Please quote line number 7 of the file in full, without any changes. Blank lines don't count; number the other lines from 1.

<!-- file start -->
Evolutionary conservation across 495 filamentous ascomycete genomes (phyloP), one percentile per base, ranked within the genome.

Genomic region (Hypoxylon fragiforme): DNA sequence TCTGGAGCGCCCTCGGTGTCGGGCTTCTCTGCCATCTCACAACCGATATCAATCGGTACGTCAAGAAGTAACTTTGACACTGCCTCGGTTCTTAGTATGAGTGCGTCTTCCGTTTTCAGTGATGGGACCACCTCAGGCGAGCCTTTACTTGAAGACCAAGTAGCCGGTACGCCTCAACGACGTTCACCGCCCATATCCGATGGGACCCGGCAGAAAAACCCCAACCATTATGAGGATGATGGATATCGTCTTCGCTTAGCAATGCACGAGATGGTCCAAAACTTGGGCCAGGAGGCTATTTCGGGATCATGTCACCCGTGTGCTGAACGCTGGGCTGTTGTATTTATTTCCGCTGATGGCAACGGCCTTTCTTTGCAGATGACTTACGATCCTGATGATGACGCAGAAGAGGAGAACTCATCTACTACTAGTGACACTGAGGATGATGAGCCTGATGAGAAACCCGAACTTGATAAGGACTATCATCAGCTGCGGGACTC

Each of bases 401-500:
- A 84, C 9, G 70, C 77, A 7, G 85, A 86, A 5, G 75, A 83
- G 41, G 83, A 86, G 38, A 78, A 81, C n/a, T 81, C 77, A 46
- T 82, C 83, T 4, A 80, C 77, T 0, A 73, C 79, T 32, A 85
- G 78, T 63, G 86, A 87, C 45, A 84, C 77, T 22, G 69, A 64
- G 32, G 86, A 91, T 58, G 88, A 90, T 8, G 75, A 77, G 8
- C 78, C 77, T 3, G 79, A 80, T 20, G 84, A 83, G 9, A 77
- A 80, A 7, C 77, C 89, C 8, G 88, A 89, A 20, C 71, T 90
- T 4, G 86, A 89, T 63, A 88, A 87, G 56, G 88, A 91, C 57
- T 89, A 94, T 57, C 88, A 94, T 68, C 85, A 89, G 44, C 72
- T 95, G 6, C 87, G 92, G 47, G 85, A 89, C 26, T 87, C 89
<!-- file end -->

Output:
- G 78, T 63, G 86, A 87, C 45, A 84, C 77, T 22, G 69, A 64